The National Game?

Once upon a time, baseball was the national game.  For some it still is.  Others, I suppose, would pick football… or basketball, or even NASCAR.  I doubt we have the consensus on a national pastime that existed a generation or so ago with baseball… and I happen to think that’s sad.  It’s also revealing in a way that I often don’t see discussed.

As baseball aficionados have told me, one of the most difficult tasks in any sport is hitting a baseball.  Ted Williams said something to the effect that failing to hit the ball seven times out of ten was a great success, and batting over .333 for a career is likely to put a player on the short list for the Hall of Fame.  In fact, since 1900, the highest season batting average ever was .424, by Rogers Hornsby, and he is the only hitter during that time period to bat over .400 for three separate seasons.  The last hitter to hit over .400 for a season was Bill Terry in 1930.  By comparison, the worst fielding record by an outfielder playing a full season was .842, and generally the top-fielding outfielders literally miss no catches… with an average of 1.000.  For what it’s worth, that suggests to me a certain parallel with life in that new initiatives [hits] fail most of the time, while it’s critical not to make mistakes [in other words, make every catch].

So why does any of this matter?  Because it’s indicative of how American culture and values have changed over the past century, and I have my doubts about whether those changes have been for the better.

Baseball is a game of skill, and while one can argue, as Billy Beane has done as general manager at Oakland, that certain skills are overrated and others underrated, skills do matter.  It’s also a game of timing and finesse.  Even during the “steroid scandal” period, even all those overmuscled “power hitters” couldn’t manage better batting averages, no matter how far they blasted the ball. It’s also a somewhat slower game [some would call it glacially paced] compared to the increased appeal of football, basketball, and even NASCAR racing.

More important, sadly, appears to be the increased level of mayhem or violence present in those three.  There have been so many career-ending injuries in football that the NFL has been forced to investigate and make some rule changes.  Recent medical studies indicate that a truly significant percentage of football players have brain damage from repeated impacts.  Even basketball, which was largely a non-contact sport when I played in high school all too many years ago, has become so much more violent that knee and back injuries are commonplace, and now we’re beginning to see broken bones  — as witness what happened to Kevin Ware of Louisville in the current NCAA tournament.  As for NASCAR, the crashes become more and more spectacular.

In short, in terms of the national spectator pastime, it appears that Americans have opted increasingly against skill and strategy, against a quest for perfection against the odds, and for speed and violence in all forms… and this emphasis is everywhere, in such seemingly unrelated societal changes as emails replacing letters, and then tweets replacing emails… sorter, faster, and with a higher percentage of vulgar/violent language.  Or even in the rise of mixed martial arts, even more brutal, violent, and faster than boxing or wrestling.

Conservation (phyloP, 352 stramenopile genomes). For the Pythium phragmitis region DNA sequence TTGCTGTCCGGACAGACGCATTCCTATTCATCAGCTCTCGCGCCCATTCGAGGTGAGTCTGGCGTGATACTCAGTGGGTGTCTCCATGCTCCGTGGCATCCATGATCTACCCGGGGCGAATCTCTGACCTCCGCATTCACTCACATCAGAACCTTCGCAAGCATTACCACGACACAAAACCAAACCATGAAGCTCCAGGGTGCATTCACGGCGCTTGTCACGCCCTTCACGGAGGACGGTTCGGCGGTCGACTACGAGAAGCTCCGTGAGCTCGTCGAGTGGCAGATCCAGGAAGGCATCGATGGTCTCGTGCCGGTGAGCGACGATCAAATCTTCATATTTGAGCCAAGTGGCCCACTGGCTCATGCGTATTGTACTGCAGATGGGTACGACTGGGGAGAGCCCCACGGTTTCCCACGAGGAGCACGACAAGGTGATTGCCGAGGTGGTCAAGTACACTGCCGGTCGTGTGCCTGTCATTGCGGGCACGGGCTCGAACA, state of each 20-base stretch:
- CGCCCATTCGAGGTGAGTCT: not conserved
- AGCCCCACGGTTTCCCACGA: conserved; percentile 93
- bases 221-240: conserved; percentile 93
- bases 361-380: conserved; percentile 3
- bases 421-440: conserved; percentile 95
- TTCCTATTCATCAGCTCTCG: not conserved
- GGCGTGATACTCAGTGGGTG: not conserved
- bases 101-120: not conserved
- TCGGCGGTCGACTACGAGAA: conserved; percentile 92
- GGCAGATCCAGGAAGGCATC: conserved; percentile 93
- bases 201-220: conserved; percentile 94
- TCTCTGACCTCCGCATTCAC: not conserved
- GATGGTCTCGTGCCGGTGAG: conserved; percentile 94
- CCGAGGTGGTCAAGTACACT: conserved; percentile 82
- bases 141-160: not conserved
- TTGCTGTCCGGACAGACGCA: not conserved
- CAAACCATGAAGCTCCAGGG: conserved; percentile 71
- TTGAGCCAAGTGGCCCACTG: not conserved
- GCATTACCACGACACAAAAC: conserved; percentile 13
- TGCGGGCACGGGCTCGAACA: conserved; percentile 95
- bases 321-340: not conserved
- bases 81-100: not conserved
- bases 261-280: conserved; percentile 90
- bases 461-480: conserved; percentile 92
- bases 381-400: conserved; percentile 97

These days I get more and more comments from first-time readers about my “pacing” – that it’s slow. There are other long fantasy series, but more and more of them focus on action and violence, not to mention sex. Many television shows are using technology to fractionally speed up the action, by snipping pauses, making faster cuts, etc.

So as Americans turn from baseball… what’s next?  Gladiatorial contests?  The Hunger Games?  Or something even faster and more violent?

And what does it say about us?


9 thoughts on “The National Game?”

  1. JakeB says:

    The only times I regret not having a TV in my house is during the NFL playoff season . . . that said, I’ve realized I’d rather go to a baseball game than a football game, even discounting the cost difference. In fact, I enjoy semi-pro games even more. The Camden Riversharks played at a stadium with $5 pint microbrews! Plus the games they get the spectators to play between innings — e.g. spin around 10 times then try to run to first base — are a lot more fun than listening to ads or what have you.

    It strikes me that there are a lot of other domains to which your comments apply. Another good example is the rise of the Slow Food movement. Mostly people over 30, I hazard, and presumably those not having to e.g. work two full-time jobs to survive, but a good example of a reaction to the unending rush to greater spectacle and speed.

    I continue to wonder what drives the increasing speed of entertainment both within a given program and the numbers of different types: pure boredom? the more hyper you are, the more hyper you can get? distraction from anxiety over our inescapable deaths?

  2. Tim says:

    In the UK, several years ago, John le Carre’s ‘Tinker Soldier Solder Spy’ was televised over 6 episodes. Many of my friends claimed this was slow-paced and boring compared to, say, Kojak. However, the greater depth and slower pace made for a far more compelling story. As do your Imager novels in my opinion. Keep to this pace – please.